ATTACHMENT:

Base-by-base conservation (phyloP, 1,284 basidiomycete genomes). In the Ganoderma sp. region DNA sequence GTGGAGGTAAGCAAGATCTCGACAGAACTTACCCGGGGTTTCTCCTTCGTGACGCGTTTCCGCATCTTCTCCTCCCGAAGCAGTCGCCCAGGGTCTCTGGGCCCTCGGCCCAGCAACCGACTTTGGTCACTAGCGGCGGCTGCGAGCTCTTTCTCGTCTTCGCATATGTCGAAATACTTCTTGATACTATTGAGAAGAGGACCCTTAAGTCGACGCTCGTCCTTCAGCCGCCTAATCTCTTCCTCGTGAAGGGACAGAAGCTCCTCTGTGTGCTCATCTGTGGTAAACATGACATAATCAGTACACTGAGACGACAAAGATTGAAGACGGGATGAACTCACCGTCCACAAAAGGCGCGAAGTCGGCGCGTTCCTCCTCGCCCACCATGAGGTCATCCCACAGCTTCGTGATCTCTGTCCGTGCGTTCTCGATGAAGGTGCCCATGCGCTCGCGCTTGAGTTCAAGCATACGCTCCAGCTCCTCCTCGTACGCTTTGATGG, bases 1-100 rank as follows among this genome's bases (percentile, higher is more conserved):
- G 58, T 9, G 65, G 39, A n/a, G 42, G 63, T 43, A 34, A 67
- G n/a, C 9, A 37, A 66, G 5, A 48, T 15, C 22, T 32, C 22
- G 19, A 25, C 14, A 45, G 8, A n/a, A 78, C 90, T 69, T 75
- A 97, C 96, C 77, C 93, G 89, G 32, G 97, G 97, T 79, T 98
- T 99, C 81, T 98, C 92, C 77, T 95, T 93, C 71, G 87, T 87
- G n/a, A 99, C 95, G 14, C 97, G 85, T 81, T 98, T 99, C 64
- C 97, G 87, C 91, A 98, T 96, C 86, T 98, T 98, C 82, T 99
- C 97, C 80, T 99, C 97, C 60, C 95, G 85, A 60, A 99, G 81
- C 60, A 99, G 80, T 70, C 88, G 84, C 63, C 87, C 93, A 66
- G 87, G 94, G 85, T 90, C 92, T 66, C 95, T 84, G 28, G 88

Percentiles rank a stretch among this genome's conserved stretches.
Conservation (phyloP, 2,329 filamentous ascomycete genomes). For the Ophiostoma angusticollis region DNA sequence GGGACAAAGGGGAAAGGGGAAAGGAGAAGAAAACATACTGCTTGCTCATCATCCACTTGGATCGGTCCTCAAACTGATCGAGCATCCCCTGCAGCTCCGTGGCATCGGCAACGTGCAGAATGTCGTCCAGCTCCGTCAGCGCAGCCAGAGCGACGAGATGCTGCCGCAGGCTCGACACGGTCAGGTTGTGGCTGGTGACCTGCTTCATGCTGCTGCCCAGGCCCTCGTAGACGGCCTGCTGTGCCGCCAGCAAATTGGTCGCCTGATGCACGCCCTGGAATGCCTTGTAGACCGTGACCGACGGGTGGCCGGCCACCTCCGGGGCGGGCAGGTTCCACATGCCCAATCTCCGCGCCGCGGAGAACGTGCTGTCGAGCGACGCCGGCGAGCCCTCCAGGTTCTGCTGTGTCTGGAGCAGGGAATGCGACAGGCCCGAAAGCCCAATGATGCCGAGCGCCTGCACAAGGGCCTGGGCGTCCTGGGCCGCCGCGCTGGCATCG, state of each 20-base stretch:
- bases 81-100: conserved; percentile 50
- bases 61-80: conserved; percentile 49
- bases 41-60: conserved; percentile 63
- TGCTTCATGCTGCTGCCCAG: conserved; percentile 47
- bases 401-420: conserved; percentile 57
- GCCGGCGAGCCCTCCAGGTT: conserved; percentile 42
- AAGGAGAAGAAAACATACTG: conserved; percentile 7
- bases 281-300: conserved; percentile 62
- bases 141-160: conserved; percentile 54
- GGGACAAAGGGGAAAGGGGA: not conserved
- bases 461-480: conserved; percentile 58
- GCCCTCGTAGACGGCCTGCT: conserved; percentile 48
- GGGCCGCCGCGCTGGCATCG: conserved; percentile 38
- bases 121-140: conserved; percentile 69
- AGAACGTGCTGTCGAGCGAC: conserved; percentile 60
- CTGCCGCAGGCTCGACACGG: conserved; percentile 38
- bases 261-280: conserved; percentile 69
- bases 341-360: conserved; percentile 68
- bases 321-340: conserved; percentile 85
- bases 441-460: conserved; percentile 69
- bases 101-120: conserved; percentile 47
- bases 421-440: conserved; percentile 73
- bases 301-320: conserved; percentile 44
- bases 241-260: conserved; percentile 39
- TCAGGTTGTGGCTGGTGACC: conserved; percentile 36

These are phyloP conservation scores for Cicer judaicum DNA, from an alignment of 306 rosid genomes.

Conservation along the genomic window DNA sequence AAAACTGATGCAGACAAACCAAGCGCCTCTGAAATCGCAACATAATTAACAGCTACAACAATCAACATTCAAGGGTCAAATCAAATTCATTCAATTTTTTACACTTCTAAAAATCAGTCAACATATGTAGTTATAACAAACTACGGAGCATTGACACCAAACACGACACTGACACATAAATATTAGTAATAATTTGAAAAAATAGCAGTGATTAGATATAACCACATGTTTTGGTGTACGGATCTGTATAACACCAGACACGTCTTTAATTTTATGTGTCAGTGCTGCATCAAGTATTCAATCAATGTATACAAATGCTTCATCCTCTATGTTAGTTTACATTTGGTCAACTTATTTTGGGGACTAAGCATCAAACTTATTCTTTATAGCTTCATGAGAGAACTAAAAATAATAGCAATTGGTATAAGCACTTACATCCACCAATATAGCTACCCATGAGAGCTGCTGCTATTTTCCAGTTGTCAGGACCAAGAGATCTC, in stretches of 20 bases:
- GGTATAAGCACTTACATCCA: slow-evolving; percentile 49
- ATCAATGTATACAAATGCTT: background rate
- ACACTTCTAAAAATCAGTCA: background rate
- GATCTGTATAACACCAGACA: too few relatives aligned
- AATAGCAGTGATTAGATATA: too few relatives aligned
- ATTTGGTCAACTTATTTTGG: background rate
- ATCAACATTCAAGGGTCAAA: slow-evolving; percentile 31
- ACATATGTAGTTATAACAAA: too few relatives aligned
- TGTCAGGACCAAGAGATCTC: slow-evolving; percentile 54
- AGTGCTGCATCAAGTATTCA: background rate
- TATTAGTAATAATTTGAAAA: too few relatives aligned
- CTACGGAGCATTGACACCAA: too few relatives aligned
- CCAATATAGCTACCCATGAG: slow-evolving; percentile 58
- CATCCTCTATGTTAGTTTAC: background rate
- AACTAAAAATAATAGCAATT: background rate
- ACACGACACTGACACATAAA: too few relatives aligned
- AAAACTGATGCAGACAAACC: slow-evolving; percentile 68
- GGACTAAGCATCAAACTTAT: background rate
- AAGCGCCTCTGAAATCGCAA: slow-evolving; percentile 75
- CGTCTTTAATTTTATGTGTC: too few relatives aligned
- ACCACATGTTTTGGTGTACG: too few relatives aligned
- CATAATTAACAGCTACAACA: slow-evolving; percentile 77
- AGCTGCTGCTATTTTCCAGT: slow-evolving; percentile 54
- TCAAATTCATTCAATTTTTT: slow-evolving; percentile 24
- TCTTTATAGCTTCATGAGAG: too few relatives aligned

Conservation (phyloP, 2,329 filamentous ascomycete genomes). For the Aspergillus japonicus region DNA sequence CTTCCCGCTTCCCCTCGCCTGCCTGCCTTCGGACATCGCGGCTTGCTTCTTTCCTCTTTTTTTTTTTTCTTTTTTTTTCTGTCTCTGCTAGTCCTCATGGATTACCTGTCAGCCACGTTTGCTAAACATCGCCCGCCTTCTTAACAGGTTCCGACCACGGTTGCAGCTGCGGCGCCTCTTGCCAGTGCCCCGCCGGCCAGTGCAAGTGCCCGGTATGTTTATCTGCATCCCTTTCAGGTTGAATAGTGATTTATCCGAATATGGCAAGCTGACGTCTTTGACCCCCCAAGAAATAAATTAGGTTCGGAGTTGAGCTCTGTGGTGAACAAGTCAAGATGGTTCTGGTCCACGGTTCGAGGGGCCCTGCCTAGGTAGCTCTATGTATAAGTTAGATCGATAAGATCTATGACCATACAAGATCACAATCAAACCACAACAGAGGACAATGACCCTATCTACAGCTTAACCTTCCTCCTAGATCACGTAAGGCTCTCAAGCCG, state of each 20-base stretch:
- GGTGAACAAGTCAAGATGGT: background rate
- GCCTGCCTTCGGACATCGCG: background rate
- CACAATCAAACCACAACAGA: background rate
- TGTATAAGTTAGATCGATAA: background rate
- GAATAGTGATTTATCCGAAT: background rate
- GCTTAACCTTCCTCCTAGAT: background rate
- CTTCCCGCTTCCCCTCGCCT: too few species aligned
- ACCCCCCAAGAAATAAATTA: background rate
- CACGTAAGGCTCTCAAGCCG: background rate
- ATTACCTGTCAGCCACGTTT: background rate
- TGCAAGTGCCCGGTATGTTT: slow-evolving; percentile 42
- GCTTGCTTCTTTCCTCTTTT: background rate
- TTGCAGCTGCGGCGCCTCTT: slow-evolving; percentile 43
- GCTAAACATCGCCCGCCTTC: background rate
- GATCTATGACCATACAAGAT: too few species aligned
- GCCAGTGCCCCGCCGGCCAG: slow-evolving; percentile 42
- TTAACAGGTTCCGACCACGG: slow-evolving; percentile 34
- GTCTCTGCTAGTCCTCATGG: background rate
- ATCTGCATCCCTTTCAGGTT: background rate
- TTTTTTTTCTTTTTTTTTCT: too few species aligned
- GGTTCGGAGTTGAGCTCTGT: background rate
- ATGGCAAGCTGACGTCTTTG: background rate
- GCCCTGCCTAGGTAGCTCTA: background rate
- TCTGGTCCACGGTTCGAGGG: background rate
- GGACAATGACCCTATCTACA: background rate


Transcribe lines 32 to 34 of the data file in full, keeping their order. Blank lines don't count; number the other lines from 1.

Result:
- bases 321-340: conserved; percentile 85
- bases 441-460: conserved; percentile 69
- bases 101-120: conserved; percentile 47